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My daughter- in- law has done some ironing for me. It is so nice when all the tablecloths are ready for the season ahead. This is the blue and white stash. Yes, slightly anal, I know.

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I found this old gelataio in an Op shop (thrift shop) in 2009. It was only $15.00 and had just been serviced. It’s little churning wings broke the other day as I was making some berry ice cream. It has served me very well so I might ask Santa for a new one, unless a spare part turns up soon.

OLYMPUS DIGITAL CAMERAThe beautiful blue plates, a set of 12, seem to be unused and cost $3.00 in total. They were made by Johnson in Australia in the 1950s. Another lucky find in the second hand world of Melbourne. Perfect for a morning tea of mini muffins with white chocolate, amond meal and fresh raspberry.

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Why does everyone always crowd around in the kitchen? Here are a couple of party animals, a reminder to always have fun in the kitchen. Put your finger in the cream, steal a morsel off that platter, help roll out the pizza dough or dance like a crazy spider.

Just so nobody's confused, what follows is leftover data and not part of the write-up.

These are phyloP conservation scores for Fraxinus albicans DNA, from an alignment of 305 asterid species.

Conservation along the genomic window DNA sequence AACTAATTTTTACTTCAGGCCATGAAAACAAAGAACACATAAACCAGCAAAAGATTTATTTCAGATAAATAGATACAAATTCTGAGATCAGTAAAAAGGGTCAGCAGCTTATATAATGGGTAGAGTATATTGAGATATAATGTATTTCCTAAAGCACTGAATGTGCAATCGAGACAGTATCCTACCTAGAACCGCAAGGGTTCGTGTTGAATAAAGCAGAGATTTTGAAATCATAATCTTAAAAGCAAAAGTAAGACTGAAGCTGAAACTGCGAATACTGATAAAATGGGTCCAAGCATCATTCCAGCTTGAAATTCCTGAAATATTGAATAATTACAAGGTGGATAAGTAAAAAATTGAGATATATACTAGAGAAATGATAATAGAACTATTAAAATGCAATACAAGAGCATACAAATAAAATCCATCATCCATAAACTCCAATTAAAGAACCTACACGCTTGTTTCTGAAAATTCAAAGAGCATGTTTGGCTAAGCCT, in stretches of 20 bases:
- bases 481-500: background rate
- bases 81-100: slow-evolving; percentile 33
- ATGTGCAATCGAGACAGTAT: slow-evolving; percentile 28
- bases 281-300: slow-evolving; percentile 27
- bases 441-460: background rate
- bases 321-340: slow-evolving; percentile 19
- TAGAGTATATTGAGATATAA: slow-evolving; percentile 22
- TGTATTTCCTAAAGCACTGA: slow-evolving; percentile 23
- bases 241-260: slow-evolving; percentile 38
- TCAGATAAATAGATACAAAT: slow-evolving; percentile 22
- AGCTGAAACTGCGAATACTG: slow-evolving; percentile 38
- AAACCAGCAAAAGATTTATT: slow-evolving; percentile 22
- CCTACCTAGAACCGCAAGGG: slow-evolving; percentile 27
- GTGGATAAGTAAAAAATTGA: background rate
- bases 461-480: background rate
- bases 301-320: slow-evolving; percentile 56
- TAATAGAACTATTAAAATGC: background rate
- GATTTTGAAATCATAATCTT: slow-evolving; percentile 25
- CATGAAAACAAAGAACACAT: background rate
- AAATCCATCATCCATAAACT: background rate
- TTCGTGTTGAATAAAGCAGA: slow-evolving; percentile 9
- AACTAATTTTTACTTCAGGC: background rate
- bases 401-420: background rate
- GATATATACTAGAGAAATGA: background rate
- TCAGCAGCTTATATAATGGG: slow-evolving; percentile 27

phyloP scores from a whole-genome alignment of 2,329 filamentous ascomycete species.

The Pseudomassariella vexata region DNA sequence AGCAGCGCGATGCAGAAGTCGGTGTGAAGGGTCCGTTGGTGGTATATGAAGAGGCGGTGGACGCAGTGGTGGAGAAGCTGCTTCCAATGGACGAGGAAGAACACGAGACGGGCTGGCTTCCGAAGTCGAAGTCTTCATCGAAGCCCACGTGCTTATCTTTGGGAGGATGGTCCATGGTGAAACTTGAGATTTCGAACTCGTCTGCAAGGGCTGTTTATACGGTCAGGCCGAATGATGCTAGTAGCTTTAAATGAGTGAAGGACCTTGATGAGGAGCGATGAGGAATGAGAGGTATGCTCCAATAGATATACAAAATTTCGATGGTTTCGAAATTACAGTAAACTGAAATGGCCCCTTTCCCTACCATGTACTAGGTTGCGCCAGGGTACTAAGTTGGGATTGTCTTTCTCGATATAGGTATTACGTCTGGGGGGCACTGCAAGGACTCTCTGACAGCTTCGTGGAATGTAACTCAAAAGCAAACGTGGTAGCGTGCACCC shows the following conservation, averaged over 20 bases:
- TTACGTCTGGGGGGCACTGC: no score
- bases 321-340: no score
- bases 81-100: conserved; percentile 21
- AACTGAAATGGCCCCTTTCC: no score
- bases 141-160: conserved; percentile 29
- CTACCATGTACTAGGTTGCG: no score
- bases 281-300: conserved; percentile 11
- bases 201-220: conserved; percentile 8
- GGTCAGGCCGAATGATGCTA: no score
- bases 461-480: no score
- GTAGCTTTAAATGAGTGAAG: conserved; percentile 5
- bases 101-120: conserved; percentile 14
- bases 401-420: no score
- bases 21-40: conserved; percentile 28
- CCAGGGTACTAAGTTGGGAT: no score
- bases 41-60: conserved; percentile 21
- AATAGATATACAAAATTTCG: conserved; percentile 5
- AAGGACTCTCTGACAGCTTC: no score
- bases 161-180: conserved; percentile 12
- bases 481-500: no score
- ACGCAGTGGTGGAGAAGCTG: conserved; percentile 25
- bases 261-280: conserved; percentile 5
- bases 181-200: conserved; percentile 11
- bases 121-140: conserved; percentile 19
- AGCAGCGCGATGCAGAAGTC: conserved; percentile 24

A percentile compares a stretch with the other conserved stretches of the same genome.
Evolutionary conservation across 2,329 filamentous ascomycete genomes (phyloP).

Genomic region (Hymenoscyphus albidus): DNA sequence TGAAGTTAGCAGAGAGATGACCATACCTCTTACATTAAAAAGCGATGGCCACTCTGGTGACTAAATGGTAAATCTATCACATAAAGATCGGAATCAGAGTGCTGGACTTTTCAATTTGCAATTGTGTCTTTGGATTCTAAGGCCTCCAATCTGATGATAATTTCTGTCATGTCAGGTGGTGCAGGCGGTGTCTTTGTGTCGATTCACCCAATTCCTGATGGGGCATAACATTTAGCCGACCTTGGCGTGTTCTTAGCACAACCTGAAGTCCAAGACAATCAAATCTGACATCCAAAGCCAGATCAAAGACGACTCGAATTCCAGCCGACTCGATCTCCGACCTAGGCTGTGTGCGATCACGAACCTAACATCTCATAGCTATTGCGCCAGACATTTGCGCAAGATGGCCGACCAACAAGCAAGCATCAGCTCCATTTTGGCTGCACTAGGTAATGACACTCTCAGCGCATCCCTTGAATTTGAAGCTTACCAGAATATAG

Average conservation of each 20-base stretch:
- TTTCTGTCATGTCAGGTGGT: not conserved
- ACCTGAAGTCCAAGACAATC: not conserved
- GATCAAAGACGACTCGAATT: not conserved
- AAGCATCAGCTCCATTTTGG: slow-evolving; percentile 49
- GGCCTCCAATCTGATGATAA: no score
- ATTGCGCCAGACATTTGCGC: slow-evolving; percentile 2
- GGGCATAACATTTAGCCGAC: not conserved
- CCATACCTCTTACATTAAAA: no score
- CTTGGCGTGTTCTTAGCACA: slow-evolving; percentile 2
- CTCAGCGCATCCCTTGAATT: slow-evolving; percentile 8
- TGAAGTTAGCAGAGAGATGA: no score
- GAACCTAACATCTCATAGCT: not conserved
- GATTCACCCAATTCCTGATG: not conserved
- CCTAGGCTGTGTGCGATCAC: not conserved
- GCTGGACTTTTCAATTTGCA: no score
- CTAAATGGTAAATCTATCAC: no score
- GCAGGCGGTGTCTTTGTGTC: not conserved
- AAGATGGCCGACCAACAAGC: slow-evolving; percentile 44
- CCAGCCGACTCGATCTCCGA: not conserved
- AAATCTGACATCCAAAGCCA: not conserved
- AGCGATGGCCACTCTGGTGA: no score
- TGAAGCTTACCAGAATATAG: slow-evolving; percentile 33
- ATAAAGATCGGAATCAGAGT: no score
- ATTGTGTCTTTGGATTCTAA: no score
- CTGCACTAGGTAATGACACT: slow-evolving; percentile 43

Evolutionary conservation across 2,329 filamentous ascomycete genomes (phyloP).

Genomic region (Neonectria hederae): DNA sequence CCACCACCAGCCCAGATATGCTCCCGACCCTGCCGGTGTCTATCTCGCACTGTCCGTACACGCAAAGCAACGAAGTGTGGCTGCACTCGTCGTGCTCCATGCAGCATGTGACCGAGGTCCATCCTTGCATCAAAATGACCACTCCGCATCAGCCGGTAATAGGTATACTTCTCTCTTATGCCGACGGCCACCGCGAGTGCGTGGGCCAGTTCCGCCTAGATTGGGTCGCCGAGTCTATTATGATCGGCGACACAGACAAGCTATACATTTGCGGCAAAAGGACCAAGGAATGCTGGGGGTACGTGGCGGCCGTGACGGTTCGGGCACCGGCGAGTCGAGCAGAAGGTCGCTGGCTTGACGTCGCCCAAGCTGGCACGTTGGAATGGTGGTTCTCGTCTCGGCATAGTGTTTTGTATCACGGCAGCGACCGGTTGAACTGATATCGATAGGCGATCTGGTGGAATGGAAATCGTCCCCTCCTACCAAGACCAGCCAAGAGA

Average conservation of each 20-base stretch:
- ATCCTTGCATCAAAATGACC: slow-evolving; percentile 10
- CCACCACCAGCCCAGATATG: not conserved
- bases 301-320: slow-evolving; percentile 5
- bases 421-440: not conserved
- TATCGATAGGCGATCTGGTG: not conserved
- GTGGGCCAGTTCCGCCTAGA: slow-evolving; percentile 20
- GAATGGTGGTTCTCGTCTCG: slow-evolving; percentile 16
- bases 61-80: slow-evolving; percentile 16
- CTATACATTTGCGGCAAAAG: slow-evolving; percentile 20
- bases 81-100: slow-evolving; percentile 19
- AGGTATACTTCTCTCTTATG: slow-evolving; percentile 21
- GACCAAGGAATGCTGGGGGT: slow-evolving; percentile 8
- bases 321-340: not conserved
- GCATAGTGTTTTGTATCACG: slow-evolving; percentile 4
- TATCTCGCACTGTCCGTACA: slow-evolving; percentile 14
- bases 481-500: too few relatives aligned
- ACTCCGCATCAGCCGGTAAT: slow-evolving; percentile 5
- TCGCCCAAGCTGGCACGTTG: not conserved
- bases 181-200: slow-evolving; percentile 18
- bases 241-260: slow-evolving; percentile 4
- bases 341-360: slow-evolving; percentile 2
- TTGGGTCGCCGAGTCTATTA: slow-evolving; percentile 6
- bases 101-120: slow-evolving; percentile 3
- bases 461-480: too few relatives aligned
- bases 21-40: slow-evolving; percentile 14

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Thankyou Celia, at Fig Jam and Lime Cordial, for a wonderful year of IMK.

                                     Season’s Greetings to Celia and to you all. 

 

 

 

Easy Cinnamon Meringue with Cherries


OLYMPUS DIGITAL CAMERAIt’s cherry season here. As tempting as it is to eat them straight from the bag or dangle attached pairs from my ears, I like to save some for a few desserts. The following recipe for Cinnamon Meringue is a handy one for the looming silly season. These can be made ahead and stashed in an airtight box for a week. When you need a dessert, simply whip some cream and poach some seasonal fruit. The cinnamon adds another dimension to the meringue taste.

The Recipe

  • 4 egg whites
  • 225 g caster sugar
  • 1 tsp cornflour
  • 1 tsp vanilla extract or paste
  • 1 tsp white wine vinegar
  • 4 tsp ground cinnamon
  • 300 ml cream ( 35 %)
  • Cherries
  • sugar

Preheat the oven to 120c. Line the baking trays with baking paper. Whisk egg-white until stiff. Gradually add caster sugar until mixture is glossy. ( do this slowly in stages). Add the cornflour, vanilla, vinegar and cinnamon and whisk until combined.

Draw 8 cm circles on the baking paper: turn the paper over so that you can still see the circles) and pile the meringue into each circle, smoothing the sides. Make an indent in the top and bake in the oven for 1 hour. Remove when cool and store in an airtight tin or plastic clip box.

Gently poach the cherries in a little water with strewn sugar to taste. This should only take around 5 minutes. Add alcohol, such as Kirsch or amaretto, if you like. Whip the cream.

Serve the individual meringues topped with cream and cherries with some of the poaching liquid, and serve an extra bowl of cherries on the side.

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I also made these little meringues with a Christmas topping of caramel apples, fruit mince and brandy. It was so rich! Below is a peak of that version.  The recipe is adapted from ABC Delicious, Let’s Do Lunch, 2003